Work Hard, Play Harder…Run Hardest?
Why rarajipari just might push ultrarunning to the next level.
I sincerely enjoy running. Not ultra-running mind you, but I regularly log 8 miles before heading to work in the mornings and those miles are often the most serene part of my day. Corvallis, Oregon is a beautiful little city by any standards, and I truly believe that the best pace at which to appreciate it is a steady run. Get around by car, or even bike, and you’ll miss the little details that make Corvallis special: the tiny “fairy doors” at the bases of 200-year old oak trees, the incredible tile mosaic patterns that adorn the front gate and mailbox of that house on the corner and that fearless squirrel that follows you for blocks by jogging the overhanging power lines… then dismounts to land inches from your head. Yes, there’s plenty to look at in Corvallis, and I’ve enjoyed delightful surprises during every exploratory run I’ve ever taken, anywhere in the world.
Even with all this beauty and adventure to take in, however, I find it extremely difficult to go running without my crutch: my headphones. Whether plugged-in to an old-school iPod Nano that hasn't been updated for years or a smartphone full of podcasts I update daily, for me, having an auditory distraction available makes my runs possible. On the rare occasions when I have neglected to properly charge-up beforehand and my device has died mid-run, I have been forced to grapple with the boredom-driven fatigue which inevitably sets-in. All of a sudden, my centering, liberating “me time” is transformed into a chore, a drudgery to be dispensed with quickly so that I can move on to more interesting pursuits…like a hot shower.
Corvallis "Fairy Door" decked out for the holidays!
Impressive, right? Pretty much everyone's yard looks this nice!
I know I’m far from the only runner who enjoys some tunes to keep them moving. On the other hand, I am also aware that the best distance runners in the history of the world, such as the Raramuri (featured in Born to Run), easily cover ten times my average distance with no accompaniment but the rhythm of their footfalls—and even those are barely audible. Known to the outside world as the Tarahumara, this ancient, self-isolating tribal people is composed of natural ultra-marathoners who obviously don’t need iPods to keep them motivated on 100+ mile runs. So how do they do it?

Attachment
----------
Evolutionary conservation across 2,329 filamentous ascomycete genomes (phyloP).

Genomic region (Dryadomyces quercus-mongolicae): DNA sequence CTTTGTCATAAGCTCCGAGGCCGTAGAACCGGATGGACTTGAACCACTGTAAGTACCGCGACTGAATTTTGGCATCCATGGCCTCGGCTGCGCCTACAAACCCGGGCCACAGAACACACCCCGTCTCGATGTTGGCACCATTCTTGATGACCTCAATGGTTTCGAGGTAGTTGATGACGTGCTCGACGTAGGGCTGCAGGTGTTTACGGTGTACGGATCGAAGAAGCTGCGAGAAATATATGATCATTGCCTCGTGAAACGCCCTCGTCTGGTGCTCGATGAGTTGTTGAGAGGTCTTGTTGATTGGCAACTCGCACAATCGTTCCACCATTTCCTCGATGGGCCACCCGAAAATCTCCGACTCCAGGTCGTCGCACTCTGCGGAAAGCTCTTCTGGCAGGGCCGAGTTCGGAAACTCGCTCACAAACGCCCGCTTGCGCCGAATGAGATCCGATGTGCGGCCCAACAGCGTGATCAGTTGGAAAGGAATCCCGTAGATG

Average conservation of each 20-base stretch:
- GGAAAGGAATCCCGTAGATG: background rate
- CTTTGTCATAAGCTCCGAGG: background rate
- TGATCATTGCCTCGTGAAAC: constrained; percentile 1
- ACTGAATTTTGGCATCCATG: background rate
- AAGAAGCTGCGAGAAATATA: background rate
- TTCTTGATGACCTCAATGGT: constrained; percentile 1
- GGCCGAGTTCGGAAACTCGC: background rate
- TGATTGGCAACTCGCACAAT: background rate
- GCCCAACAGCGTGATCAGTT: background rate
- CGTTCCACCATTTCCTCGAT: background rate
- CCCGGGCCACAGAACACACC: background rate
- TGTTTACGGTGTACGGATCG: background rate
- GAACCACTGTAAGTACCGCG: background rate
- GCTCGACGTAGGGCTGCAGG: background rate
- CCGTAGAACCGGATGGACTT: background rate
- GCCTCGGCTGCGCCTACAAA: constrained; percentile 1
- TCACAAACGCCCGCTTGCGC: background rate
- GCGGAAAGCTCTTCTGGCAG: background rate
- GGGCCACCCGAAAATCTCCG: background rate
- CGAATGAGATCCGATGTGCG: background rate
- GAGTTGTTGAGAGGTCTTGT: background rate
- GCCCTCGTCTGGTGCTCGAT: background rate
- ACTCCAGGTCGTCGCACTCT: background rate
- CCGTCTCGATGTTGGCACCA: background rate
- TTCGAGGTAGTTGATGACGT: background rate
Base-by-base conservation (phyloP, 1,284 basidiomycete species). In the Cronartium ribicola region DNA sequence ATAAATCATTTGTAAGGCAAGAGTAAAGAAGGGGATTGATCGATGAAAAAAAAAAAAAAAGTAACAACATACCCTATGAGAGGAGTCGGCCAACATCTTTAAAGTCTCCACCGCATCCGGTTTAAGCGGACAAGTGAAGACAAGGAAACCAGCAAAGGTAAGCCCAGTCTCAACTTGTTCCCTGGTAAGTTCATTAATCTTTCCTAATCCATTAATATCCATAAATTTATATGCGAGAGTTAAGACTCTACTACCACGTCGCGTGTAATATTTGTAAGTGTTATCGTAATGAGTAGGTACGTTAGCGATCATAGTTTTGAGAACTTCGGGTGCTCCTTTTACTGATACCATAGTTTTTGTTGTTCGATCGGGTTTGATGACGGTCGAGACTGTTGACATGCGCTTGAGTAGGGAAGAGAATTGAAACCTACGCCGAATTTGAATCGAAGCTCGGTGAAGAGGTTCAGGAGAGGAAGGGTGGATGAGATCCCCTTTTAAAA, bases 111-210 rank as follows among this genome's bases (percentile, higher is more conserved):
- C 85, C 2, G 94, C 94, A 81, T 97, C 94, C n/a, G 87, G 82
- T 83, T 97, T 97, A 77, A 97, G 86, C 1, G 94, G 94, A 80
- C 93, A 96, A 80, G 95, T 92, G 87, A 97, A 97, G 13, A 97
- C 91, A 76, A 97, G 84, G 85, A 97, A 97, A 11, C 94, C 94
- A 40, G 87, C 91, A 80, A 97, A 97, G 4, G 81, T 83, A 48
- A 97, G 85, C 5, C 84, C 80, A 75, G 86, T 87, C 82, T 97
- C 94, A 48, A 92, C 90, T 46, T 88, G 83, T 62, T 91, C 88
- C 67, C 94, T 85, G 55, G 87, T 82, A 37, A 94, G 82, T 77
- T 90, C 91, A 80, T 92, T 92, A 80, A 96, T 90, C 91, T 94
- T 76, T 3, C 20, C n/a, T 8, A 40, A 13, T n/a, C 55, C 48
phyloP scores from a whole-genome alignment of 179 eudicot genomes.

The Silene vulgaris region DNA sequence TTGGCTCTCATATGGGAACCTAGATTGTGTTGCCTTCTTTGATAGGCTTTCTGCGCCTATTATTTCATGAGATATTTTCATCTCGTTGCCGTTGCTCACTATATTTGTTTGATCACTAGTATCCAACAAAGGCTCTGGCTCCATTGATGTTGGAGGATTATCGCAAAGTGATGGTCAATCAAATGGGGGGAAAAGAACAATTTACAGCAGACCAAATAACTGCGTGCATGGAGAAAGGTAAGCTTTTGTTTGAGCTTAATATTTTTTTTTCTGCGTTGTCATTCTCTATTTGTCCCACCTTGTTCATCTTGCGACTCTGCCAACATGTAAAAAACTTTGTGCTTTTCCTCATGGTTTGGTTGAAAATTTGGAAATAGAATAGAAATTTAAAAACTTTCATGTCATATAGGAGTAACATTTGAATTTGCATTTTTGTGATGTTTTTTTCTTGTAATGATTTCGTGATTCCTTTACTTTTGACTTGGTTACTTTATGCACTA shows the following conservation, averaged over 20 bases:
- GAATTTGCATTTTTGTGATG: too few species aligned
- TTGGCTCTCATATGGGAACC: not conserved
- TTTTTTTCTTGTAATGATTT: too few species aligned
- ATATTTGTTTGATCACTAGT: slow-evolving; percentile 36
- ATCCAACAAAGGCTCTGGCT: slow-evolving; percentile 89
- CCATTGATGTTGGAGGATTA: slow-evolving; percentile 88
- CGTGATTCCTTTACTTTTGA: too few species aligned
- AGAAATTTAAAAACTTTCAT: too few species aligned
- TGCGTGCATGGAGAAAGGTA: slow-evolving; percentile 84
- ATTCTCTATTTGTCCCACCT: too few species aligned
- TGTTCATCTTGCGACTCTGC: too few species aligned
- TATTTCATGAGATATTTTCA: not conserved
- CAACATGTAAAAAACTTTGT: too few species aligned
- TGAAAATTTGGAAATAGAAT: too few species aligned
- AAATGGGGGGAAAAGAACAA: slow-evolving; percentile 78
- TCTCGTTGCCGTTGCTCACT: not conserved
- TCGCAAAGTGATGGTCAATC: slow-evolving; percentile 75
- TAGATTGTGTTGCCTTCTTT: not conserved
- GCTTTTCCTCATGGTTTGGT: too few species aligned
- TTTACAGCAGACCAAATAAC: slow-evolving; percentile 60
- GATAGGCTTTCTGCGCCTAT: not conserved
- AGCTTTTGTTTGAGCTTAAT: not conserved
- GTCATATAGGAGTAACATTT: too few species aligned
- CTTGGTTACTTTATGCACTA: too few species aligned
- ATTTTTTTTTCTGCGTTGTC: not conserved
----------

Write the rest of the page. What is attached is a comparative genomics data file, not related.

They make a game out of it. Tarahumara men and women regularly engage in ultra-marathon-length races called rarajiparis and ariwetas, respectively. Generally, in both events, participants are broken up into two teams. In the women’s race, the ariweta, all the racers carry 3-foot sticks with curved tips, which are used to pass each team’s wooden ring forward among teammates. This propels the participants along the chosen course until one team completes the run and wins the race. The more well-known men’s rarajipari is similar to the women’s race in most respects. The one essential difference is that participants run along the course while passing a baseball-sized wooden ball with their feet rather than using a hoop/stick combination. Running games put a playful spin on a training regimen with serious consequences; for centuries, the Tarahumara have relied on their incredible running skills to survive, calling upon them for seasonal migrations, hunting, and evading predators (from jaguars to conquistadors). Apparently, the focus, teamwork, and sense of playfulness brought about by this kind of racing is engrossing enough to help the miles fly by—and at top speed, at that.